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Dies the Fire by S.M. Stirling



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Submitted by Brendan Davis 
(Oct 17, 2007)

Set mostly in America, after something known only as The Event, "Dies The Fire" follows an array of characters struggling to survive after technology stops working. This book was a terrible disappointment. I had heard so many good things about it, and the setting seemed so interesting, but Stirling's execution and overly dramatic prose make this a difficult read. The dialogue simply does not ring true, and neither do his characters. At first I thought the novel was a satire of the post-apocalyptic genre, in which case it may not have been half bad. A third of the way through, however, I realized that Stirling was serious about this novel. There are other issues with the book as well. There are simply too many Wiccan characters, and far too many of the survivors are Renaissance Fair enthusiasts. I also found many of his assumptions about the setting to be poorly thought out.

For instance, the author spends far too much time lecturing to his audience. His characters seem to be little more than vehicles for conveying his own idiosyncratic world view, and his poor understanding of combat and fighting. This was without a doubt, the worst novel I read in the past five years.


Submitted by Anonymous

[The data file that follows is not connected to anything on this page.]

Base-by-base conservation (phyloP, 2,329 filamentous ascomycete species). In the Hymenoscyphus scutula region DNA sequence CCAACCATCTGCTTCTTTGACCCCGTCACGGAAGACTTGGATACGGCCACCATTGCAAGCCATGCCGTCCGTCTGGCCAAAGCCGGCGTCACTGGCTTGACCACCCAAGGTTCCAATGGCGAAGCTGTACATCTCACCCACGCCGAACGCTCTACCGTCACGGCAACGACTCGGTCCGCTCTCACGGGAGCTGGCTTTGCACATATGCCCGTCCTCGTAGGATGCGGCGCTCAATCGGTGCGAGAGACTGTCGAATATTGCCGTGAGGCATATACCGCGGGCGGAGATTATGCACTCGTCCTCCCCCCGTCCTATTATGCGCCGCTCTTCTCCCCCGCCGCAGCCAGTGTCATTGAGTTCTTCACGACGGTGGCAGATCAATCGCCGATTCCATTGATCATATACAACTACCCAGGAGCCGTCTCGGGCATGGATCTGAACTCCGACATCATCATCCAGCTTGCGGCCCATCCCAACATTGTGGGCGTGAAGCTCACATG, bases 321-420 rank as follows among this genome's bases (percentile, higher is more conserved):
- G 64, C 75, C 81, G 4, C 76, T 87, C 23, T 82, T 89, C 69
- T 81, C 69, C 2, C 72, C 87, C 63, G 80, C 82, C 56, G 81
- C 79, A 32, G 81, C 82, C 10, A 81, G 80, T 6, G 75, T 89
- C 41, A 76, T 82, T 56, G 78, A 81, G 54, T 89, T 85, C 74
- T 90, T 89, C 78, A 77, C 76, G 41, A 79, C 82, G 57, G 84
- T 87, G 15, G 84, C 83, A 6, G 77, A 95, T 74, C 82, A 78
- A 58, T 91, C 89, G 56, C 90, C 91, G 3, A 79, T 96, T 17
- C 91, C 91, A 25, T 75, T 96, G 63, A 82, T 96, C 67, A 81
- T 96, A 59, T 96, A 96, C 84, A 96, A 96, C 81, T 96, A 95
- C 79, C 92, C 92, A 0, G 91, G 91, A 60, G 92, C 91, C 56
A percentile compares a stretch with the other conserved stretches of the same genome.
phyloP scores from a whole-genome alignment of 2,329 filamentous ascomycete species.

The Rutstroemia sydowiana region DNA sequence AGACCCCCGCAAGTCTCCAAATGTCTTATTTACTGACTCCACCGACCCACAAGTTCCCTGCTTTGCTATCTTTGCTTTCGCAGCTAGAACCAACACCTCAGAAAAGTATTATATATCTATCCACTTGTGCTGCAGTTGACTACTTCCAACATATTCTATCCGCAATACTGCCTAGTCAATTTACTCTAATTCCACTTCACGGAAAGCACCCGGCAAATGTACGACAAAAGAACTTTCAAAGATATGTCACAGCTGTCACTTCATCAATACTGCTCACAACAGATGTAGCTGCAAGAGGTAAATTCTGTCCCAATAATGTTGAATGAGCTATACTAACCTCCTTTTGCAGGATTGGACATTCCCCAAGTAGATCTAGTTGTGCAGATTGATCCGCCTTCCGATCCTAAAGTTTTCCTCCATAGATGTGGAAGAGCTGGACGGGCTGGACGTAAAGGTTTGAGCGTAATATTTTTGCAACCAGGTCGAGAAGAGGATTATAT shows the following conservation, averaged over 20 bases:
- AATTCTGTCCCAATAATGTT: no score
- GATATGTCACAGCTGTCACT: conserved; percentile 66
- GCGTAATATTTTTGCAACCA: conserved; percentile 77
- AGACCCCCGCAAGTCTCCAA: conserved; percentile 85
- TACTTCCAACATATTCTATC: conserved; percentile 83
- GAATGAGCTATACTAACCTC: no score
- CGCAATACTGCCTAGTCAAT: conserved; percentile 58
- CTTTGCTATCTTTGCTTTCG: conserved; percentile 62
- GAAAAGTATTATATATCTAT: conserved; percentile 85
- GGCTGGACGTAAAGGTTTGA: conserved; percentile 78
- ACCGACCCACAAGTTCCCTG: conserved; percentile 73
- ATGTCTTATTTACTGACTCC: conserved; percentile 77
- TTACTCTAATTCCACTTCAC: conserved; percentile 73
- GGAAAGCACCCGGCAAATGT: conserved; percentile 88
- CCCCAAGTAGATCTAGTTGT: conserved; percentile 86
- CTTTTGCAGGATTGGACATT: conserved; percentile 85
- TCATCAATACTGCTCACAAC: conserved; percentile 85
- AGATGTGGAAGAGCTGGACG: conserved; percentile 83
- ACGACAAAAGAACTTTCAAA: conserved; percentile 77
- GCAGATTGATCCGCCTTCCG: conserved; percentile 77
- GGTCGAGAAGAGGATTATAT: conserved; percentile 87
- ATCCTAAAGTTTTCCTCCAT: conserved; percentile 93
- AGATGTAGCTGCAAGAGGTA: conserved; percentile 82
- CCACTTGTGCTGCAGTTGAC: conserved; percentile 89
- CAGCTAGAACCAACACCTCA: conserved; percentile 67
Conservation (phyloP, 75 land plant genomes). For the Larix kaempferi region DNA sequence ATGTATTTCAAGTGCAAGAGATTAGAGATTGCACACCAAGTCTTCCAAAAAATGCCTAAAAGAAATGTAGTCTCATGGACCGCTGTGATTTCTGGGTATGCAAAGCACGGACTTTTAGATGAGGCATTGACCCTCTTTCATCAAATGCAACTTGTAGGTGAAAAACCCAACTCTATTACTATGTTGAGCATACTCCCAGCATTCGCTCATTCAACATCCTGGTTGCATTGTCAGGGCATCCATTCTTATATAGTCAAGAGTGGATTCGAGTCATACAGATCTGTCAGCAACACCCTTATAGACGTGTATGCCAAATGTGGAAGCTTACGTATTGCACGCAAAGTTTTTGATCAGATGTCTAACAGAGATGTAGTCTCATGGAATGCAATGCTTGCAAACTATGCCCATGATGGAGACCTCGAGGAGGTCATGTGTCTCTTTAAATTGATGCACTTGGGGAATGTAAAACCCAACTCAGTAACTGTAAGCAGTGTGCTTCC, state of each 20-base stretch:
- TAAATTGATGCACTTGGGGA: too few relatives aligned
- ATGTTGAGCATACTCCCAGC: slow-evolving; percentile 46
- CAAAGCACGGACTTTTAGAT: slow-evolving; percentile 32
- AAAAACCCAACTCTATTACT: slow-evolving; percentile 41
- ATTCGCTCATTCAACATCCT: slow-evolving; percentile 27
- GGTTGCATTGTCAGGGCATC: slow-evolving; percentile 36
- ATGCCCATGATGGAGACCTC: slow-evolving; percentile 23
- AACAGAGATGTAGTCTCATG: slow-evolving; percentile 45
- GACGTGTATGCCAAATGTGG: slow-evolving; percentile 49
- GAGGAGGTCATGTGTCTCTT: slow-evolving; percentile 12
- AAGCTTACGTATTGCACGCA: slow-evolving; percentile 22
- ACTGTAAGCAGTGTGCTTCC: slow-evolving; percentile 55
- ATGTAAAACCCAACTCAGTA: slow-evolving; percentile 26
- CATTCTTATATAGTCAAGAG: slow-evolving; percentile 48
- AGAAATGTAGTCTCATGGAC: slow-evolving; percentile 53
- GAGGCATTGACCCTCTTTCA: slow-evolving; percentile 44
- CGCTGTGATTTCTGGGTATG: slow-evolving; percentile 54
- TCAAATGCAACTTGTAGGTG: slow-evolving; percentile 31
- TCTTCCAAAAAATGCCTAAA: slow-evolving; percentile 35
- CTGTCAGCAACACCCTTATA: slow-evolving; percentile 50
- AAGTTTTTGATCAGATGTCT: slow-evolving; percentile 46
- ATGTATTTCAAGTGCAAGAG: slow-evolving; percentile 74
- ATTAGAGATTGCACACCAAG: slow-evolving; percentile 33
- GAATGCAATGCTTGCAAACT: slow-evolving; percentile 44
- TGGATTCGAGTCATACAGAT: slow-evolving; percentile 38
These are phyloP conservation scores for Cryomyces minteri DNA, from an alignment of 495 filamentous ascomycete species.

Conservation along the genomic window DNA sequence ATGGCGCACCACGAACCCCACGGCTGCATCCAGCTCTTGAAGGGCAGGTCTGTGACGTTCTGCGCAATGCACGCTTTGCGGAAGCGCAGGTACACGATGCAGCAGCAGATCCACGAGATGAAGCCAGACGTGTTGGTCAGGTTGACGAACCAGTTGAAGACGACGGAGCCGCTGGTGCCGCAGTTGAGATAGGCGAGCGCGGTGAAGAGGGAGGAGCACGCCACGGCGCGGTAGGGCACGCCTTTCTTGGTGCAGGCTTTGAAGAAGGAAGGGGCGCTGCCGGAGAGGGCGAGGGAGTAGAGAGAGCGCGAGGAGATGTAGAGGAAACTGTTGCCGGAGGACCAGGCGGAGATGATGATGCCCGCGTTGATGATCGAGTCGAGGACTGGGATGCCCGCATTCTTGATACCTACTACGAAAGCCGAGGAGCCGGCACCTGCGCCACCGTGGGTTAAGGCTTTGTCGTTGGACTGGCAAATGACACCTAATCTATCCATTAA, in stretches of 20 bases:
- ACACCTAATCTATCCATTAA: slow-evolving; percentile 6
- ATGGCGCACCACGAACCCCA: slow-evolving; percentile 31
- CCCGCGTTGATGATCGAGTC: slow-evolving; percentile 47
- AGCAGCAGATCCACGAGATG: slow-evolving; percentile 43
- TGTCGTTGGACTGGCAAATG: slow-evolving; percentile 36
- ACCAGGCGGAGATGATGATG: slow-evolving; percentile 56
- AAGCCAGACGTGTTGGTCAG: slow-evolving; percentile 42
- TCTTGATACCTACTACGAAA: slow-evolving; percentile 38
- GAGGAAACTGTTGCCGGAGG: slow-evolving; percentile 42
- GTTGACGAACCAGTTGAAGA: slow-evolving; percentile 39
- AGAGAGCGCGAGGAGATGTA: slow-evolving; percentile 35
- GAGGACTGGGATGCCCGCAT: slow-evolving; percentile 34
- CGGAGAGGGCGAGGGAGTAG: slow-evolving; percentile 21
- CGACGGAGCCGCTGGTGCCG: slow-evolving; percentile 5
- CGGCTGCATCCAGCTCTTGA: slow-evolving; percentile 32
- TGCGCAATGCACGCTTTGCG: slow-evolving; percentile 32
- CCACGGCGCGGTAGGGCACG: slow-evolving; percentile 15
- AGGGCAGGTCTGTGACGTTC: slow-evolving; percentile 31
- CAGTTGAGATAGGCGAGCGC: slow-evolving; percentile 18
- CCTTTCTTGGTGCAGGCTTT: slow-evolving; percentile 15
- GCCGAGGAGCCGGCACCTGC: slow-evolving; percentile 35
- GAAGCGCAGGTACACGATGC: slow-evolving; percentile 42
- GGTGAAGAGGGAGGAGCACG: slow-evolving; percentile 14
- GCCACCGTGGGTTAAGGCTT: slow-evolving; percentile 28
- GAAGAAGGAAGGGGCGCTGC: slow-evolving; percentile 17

(Jul 26, 2006)

I actually read the second book in the series, "The Protector's War", without realizing that it was part of a series. I enjoyed it and found the first, "Dies The Fire", by chance looking through the shelves at the local library. That said, with all it's flaws, this is a really interesting idea and a very good story. In short; something along the lines of an electromagnetic pulse, but amplified, occurs worldwide. It knocks out all machinery and electronics but also causes chemical reactions, like combustability, to have varying effects. No electronics, no engines, no firearms, no explosives. Chaos ensues, mass starvation (and a certain amount of cannabilism and plague) and the various groups of survivors seem to be medievel recreationists, organic farmers and those with a decidedly Wiccan bent, as well as some folks just tougher than average, like a former Marine and some British SAS troops.

The book has lots of flaws. There's a high level of suspension of disbelief at times and he can be a bit long-winded, yes. However, the story is riveting, the details interesting.




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